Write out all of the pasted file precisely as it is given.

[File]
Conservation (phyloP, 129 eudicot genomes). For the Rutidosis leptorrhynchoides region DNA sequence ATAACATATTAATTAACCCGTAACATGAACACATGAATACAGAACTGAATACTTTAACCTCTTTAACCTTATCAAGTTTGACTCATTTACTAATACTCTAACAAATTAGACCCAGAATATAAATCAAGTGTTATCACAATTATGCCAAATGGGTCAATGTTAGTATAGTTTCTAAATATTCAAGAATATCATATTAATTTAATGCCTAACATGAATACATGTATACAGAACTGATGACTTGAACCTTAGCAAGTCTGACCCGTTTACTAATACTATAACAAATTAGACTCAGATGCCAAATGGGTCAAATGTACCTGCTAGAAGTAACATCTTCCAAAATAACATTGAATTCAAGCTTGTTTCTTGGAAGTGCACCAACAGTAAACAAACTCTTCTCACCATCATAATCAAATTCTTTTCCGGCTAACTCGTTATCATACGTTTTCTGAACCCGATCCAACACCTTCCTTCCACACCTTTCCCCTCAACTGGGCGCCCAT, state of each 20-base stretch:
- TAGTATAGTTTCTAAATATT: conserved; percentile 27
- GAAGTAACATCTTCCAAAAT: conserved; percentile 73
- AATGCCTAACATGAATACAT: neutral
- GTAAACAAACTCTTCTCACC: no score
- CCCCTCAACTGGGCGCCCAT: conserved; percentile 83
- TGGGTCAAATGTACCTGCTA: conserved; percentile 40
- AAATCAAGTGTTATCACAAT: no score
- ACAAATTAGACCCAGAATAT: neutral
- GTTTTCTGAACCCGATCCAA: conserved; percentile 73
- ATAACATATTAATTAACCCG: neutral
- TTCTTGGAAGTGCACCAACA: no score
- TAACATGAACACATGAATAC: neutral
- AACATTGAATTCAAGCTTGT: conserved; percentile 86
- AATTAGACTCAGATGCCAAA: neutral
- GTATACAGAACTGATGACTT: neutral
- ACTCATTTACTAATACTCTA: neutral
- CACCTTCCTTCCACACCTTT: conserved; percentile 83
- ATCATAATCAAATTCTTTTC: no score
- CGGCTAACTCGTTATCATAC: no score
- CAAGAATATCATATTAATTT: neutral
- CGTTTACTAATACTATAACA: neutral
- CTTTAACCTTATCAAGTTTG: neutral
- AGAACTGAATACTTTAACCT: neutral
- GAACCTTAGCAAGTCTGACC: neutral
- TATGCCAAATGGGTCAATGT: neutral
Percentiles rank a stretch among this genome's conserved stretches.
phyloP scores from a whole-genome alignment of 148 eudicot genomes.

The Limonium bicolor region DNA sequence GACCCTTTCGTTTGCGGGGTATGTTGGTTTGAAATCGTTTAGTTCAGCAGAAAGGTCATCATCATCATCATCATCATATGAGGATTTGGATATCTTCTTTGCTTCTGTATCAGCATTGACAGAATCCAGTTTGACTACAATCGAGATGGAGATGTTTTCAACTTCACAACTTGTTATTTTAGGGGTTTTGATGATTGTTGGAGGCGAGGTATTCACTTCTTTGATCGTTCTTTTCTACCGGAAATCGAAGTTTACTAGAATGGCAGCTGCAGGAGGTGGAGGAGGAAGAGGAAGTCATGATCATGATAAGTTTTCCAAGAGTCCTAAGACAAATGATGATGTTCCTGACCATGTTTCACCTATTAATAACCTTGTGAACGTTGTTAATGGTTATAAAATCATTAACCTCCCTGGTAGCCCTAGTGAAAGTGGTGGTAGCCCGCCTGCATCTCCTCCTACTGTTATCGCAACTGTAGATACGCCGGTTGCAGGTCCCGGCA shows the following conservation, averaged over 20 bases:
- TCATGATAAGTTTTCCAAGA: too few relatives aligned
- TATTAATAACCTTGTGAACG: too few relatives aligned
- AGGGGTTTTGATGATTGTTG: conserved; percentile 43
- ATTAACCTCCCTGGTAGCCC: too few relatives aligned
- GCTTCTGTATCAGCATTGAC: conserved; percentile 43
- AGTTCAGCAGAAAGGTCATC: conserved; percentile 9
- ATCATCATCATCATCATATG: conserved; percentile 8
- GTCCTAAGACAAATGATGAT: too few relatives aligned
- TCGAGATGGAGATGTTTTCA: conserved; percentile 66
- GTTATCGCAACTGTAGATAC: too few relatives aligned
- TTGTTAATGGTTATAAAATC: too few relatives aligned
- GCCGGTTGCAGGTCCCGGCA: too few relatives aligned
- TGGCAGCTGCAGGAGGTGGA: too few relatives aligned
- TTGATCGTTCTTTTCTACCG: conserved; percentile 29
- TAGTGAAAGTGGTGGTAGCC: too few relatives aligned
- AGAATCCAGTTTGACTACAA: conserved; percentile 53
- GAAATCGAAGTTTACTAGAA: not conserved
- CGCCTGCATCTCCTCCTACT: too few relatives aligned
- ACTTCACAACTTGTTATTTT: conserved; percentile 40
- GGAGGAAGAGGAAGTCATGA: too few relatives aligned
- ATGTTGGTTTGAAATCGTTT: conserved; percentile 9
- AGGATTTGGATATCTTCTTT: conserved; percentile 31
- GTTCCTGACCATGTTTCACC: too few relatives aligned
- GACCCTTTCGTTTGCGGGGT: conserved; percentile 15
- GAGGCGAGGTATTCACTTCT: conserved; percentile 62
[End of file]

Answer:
Conservation (phyloP, 129 eudicot genomes). For the Rutidosis leptorrhynchoides region DNA sequence ATAACATATTAATTAACCCGTAACATGAACACATGAATACAGAACTGAATACTTTAACCTCTTTAACCTTATCAAGTTTGACTCATTTACTAATACTCTAACAAATTAGACCCAGAATATAAATCAAGTGTTATCACAATTATGCCAAATGGGTCAATGTTAGTATAGTTTCTAAATATTCAAGAATATCATATTAATTTAATGCCTAACATGAATACATGTATACAGAACTGATGACTTGAACCTTAGCAAGTCTGACCCGTTTACTAATACTATAACAAATTAGACTCAGATGCCAAATGGGTCAAATGTACCTGCTAGAAGTAACATCTTCCAAAATAACATTGAATTCAAGCTTGTTTCTTGGAAGTGCACCAACAGTAAACAAACTCTTCTCACCATCATAATCAAATTCTTTTCCGGCTAACTCGTTATCATACGTTTTCTGAACCCGATCCAACACCTTCCTTCCACACCTTTCCCCTCAACTGGGCGCCCAT, state of each 20-base stretch:
- TAGTATAGTTTCTAAATATT: conserved; percentile 27
- GAAGTAACATCTTCCAAAAT: conserved; percentile 73
- AATGCCTAACATGAATACAT: neutral
- GTAAACAAACTCTTCTCACC: no score
- CCCCTCAACTGGGCGCCCAT: conserved; percentile 83
- TGGGTCAAATGTACCTGCTA: conserved; percentile 40
- AAATCAAGTGTTATCACAAT: no score
- ACAAATTAGACCCAGAATAT: neutral
- GTTTTCTGAACCCGATCCAA: conserved; percentile 73
- ATAACATATTAATTAACCCG: neutral
- TTCTTGGAAGTGCACCAACA: no score
- TAACATGAACACATGAATAC: neutral
- AACATTGAATTCAAGCTTGT: conserved; percentile 86
- AATTAGACTCAGATGCCAAA: neutral
- GTATACAGAACTGATGACTT: neutral
- ACTCATTTACTAATACTCTA: neutral
- CACCTTCCTTCCACACCTTT: conserved; percentile 83
- ATCATAATCAAATTCTTTTC: no score
- CGGCTAACTCGTTATCATAC: no score
- CAAGAATATCATATTAATTT: neutral
- CGTTTACTAATACTATAACA: neutral
- CTTTAACCTTATCAAGTTTG: neutral
- AGAACTGAATACTTTAACCT: neutral
- GAACCTTAGCAAGTCTGACC: neutral
- TATGCCAAATGGGTCAATGT: neutral
Percentiles rank a stretch among this genome's conserved stretches.
phyloP scores from a whole-genome alignment of 148 eudicot genomes.

The Limonium bicolor region DNA sequence GACCCTTTCGTTTGCGGGGTATGTTGGTTTGAAATCGTTTAGTTCAGCAGAAAGGTCATCATCATCATCATCATCATATGAGGATTTGGATATCTTCTTTGCTTCTGTATCAGCATTGACAGAATCCAGTTTGACTACAATCGAGATGGAGATGTTTTCAACTTCACAACTTGTTATTTTAGGGGTTTTGATGATTGTTGGAGGCGAGGTATTCACTTCTTTGATCGTTCTTTTCTACCGGAAATCGAAGTTTACTAGAATGGCAGCTGCAGGAGGTGGAGGAGGAAGAGGAAGTCATGATCATGATAAGTTTTCCAAGAGTCCTAAGACAAATGATGATGTTCCTGACCATGTTTCACCTATTAATAACCTTGTGAACGTTGTTAATGGTTATAAAATCATTAACCTCCCTGGTAGCCCTAGTGAAAGTGGTGGTAGCCCGCCTGCATCTCCTCCTACTGTTATCGCAACTGTAGATACGCCGGTTGCAGGTCCCGGCA shows the following conservation, averaged over 20 bases:
- TCATGATAAGTTTTCCAAGA: too few relatives aligned
- TATTAATAACCTTGTGAACG: too few relatives aligned
- AGGGGTTTTGATGATTGTTG: conserved; percentile 43
- ATTAACCTCCCTGGTAGCCC: too few relatives aligned
- GCTTCTGTATCAGCATTGAC: conserved; percentile 43
- AGTTCAGCAGAAAGGTCATC: conserved; percentile 9
- ATCATCATCATCATCATATG: conserved; percentile 8
- GTCCTAAGACAAATGATGAT: too few relatives aligned
- TCGAGATGGAGATGTTTTCA: conserved; percentile 66
- GTTATCGCAACTGTAGATAC: too few relatives aligned
- TTGTTAATGGTTATAAAATC: too few relatives aligned
- GCCGGTTGCAGGTCCCGGCA: too few relatives aligned
- TGGCAGCTGCAGGAGGTGGA: too few relatives aligned
- TTGATCGTTCTTTTCTACCG: conserved; percentile 29
- TAGTGAAAGTGGTGGTAGCC: too few relatives aligned
- AGAATCCAGTTTGACTACAA: conserved; percentile 53
- GAAATCGAAGTTTACTAGAA: not conserved
- CGCCTGCATCTCCTCCTACT: too few relatives aligned
- ACTTCACAACTTGTTATTTT: conserved; percentile 40
- GGAGGAAGAGGAAGTCATGA: too few relatives aligned
- ATGTTGGTTTGAAATCGTTT: conserved; percentile 9
- AGGATTTGGATATCTTCTTT: conserved; percentile 31
- GTTCCTGACCATGTTTCACC: too few relatives aligned
- GACCCTTTCGTTTGCGGGGT: conserved; percentile 15
- GAGGCGAGGTATTCACTTCT: conserved; percentile 62